Russell Group

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Russell Group
Formation 1994
Type Association of United Kingdom-based universities
Headquarters London, United Kingdom
Region served
United Kingdom
Key people
Wendy Piatt
(Director General)
David Eastwood (Chairman)

The Russell Group is a self-selected association of 24 prestigious public research universities situated in the United Kingdom. The group is headquartered in London and was established in 1994 to represent its members' interests, principally to government and parliament; 19 smaller British research universities formed the 1994 Group in response, which has since dissolved. In 2010, Russell Group members received approximately two-thirds of all university research grant and contract income in the United Kingdom.[1]

As of May 2004, Russell Group members awarded 56% of all doctorates awarded in the United Kingdom, and over 30% of all students studying in the United Kingdom from outside the EU.[1] In the 2001 national Research Assessment Exercise, 78% of the staff in Grade 5* departments and 57% of the staff in Grade 5 departments were located in Russell Group universities.[1]

The Russell Group is so named because the first informal meetings of the Group took place at the Hotel Russell in Russell Square, London, generally shortly before meetings of the Committee of Vice-Chancellors and Principals (now Universities UK) in nearby Tavistock Square, close to the University of London buildings.[2]


The Russell Group was formed in 1994 by 17 British research universities – Birmingham, Bristol, Cambridge, Edinburgh, Glasgow, Imperial College London, Leeds, Liverpool, London School of Economics, Manchester, Newcastle, Nottingham, Oxford, Sheffield, Southampton, University College London and Warwick. Three Russell Group members are constituent colleges of the University of London. In 1998 Cardiff University and King's College London joined the group.[3] In March 2001 the Russell Group decided against selecting a preferred option for the future funding of higher education, stating that endowments, a graduate contribution, increased public funding and top-up fees should all remain options.[4] In December 2005 it was announced that the Russell Group would be appointing its first full-time director-general as a result of a planned expansion of its operations, including commissioning and conducting its own policy research.[5] In November 2006 Queen's University Belfast was admitted as the twentieth member of the group.[6] In the same month Wendy Piatt, the then deputy director in the Prime Minister's strategy unit, was announced as the group's new Director General and chief executive.[6]

In March 2012 it was announced that four universities – Durham, Exeter, Queen Mary University of London; and York – would become members of the Russell Group in August of the same year.[2] All of the new members had previously been members of the 1994 Group of British universities.[2]

In January 2013 it was announced that the Russell Group would establish an academic board to advise the British exams watchdog Ofqual on the content of A-Levels.[7]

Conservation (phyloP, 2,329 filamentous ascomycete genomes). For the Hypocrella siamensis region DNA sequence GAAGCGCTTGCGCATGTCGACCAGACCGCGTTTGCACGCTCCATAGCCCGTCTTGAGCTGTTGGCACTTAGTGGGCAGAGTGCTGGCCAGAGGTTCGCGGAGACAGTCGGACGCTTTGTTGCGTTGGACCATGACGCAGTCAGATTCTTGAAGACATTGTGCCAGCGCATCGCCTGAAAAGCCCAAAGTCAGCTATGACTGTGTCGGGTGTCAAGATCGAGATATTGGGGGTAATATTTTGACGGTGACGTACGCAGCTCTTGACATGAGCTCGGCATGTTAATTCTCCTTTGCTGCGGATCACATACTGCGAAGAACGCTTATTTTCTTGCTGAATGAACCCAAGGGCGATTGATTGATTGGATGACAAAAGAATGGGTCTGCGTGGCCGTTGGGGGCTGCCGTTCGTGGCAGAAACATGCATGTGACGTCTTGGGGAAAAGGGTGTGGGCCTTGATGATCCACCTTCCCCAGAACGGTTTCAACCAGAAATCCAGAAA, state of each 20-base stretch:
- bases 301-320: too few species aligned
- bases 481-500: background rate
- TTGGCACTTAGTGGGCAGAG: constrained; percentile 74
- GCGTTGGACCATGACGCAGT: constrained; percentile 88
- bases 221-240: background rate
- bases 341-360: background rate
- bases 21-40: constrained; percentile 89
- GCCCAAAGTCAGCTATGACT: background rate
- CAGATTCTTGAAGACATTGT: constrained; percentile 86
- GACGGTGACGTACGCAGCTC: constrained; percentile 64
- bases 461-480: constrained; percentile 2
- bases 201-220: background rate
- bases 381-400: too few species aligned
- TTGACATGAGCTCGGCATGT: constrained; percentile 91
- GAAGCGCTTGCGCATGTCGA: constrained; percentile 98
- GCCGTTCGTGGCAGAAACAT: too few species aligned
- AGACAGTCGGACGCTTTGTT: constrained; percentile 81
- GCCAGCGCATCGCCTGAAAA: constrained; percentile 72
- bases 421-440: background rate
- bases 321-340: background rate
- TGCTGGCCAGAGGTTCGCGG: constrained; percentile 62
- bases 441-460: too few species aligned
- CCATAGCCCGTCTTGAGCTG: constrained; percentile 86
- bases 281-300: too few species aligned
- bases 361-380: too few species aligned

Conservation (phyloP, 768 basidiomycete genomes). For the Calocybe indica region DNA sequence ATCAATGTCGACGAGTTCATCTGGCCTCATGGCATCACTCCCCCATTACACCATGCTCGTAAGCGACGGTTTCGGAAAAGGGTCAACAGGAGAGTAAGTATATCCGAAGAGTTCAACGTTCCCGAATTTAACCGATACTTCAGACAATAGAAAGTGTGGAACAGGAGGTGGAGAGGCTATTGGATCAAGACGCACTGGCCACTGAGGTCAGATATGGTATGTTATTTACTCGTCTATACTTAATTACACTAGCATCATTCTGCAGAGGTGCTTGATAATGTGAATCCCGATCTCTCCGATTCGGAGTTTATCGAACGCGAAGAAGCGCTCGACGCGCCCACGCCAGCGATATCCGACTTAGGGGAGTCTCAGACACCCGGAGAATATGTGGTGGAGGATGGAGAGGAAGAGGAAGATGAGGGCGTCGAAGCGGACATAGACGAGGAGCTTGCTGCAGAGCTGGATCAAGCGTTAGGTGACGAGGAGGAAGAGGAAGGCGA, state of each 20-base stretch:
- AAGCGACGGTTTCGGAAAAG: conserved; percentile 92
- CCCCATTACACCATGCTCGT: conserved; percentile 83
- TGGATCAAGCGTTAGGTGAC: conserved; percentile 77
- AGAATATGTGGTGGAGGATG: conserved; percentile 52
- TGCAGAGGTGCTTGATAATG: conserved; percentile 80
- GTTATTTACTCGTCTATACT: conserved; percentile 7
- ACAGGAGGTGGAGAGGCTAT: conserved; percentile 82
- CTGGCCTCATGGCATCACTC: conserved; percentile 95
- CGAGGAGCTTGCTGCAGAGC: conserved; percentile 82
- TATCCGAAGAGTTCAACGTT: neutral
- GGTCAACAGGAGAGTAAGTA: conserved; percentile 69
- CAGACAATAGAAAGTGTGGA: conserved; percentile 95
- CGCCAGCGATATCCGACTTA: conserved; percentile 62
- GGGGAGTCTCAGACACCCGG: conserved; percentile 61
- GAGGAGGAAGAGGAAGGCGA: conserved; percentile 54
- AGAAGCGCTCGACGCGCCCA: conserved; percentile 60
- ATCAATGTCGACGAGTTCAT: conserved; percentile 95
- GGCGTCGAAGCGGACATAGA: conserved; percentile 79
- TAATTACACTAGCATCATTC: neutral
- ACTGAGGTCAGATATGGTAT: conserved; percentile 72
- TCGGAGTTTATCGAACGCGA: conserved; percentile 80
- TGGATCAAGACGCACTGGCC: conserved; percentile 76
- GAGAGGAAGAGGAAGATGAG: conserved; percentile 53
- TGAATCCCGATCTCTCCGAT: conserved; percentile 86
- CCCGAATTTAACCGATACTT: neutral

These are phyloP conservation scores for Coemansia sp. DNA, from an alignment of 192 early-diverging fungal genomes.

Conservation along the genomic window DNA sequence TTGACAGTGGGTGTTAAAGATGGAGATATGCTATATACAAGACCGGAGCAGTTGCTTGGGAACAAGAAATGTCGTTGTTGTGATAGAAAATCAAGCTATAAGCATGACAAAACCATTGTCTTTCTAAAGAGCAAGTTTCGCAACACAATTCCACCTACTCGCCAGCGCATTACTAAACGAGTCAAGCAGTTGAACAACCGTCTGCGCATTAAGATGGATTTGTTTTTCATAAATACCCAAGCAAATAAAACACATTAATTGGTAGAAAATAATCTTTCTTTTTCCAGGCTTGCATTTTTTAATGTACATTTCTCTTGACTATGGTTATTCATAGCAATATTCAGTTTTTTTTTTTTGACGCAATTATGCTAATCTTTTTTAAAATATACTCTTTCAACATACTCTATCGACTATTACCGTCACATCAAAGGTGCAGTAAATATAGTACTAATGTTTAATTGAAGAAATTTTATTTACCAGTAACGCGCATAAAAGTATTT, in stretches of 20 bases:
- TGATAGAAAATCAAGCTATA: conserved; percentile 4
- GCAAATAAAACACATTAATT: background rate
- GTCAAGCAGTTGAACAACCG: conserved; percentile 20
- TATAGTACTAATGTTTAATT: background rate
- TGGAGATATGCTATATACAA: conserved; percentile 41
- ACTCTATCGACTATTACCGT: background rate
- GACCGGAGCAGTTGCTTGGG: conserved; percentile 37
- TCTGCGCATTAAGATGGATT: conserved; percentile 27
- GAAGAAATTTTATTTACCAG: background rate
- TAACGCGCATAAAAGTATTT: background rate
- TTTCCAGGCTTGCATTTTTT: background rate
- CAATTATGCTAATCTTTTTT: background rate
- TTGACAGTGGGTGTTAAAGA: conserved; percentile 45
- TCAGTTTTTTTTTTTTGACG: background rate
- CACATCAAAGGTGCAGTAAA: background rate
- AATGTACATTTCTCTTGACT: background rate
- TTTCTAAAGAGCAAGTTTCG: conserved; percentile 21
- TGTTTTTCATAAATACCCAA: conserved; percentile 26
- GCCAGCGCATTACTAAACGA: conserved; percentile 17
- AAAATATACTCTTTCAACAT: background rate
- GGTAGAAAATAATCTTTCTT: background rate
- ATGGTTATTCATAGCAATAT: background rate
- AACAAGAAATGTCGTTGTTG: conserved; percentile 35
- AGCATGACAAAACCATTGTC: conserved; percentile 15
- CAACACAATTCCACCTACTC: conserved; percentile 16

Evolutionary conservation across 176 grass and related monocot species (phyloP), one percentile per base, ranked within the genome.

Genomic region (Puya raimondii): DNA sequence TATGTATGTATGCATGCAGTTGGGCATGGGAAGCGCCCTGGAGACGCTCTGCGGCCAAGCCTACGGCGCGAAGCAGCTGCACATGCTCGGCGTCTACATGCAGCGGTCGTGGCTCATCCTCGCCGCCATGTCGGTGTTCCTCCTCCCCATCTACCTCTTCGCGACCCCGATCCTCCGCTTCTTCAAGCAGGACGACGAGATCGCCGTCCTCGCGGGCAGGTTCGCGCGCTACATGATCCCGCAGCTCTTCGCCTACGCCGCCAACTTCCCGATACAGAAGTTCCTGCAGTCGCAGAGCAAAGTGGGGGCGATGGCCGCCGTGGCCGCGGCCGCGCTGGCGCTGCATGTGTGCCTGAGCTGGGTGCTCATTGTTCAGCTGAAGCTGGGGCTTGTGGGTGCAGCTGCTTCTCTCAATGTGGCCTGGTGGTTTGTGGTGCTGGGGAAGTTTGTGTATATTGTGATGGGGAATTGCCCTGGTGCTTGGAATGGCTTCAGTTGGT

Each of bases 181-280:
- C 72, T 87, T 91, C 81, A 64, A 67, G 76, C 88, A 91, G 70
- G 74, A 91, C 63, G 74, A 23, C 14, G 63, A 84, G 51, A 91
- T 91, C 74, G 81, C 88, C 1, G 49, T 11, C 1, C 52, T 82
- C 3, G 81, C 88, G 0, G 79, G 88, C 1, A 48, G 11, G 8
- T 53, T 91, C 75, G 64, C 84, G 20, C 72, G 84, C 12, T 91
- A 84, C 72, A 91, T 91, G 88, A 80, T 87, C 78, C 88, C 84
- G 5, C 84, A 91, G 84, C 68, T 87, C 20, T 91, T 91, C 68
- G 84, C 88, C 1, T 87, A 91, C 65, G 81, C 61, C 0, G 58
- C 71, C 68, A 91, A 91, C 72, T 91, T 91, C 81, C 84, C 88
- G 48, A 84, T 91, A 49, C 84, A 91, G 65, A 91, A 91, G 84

The Russell Group states that its objectives are to:

  • lead the research efforts of the United Kingdom;
  • maximise the income of its member institutions;
  • attract the best staff and students to its member institutions;
  • create a regulatory environment in which it can achieve these objectives by reducing government interference; and
  • identify ways to co-operate to exploit the universities' collaborative advantage.[1]

It works towards these objectives by lobbying the UK government and parliament; commissioning reports and research; creating a forum in which its member institutions can discuss issues of common concern; and identify opportunities for them to work together.


The Russell Group is led by Wendy Piatt, the Director General and chief executive, and chaired by Sir David Eastwood, Vice-Chancellor of the University of Birmingham. Piatt previously worked as Deputy Director in the Prime Minister's Strategy Unit and as former head of education at the Institute of Public Policy Research (IPPR).[8]


The Russell Group currently has twenty four members,[9] of which twenty are from England, two from Scotland, and one from each of Wales and Northern Ireland. Of the English members, five are from Greater London; three from the Yorkshire and the Humber region; two from each of the North East, North West, West Midlands, South West and South East regions; and one from each of the East Midlands and East regions.

The table below gives the members of the group, along with the date in which they received Royal Charters and their Vice-Chancellors.

University[10] Year of
Royal Chartera
Year of joining Total students Total income
(2012/13, £ millions)[11]
Research income
(2012/13, £ millions)[11]
Current vice-chancellorb
BirminghamUniversityCrest.svg University of Birmingham 1900 1994 26,073 493 105 Sir David Eastwood
University of Bristol Coat of Arms.png University of Bristol 1909 1994 18,770 459 120 Hugh R. Brady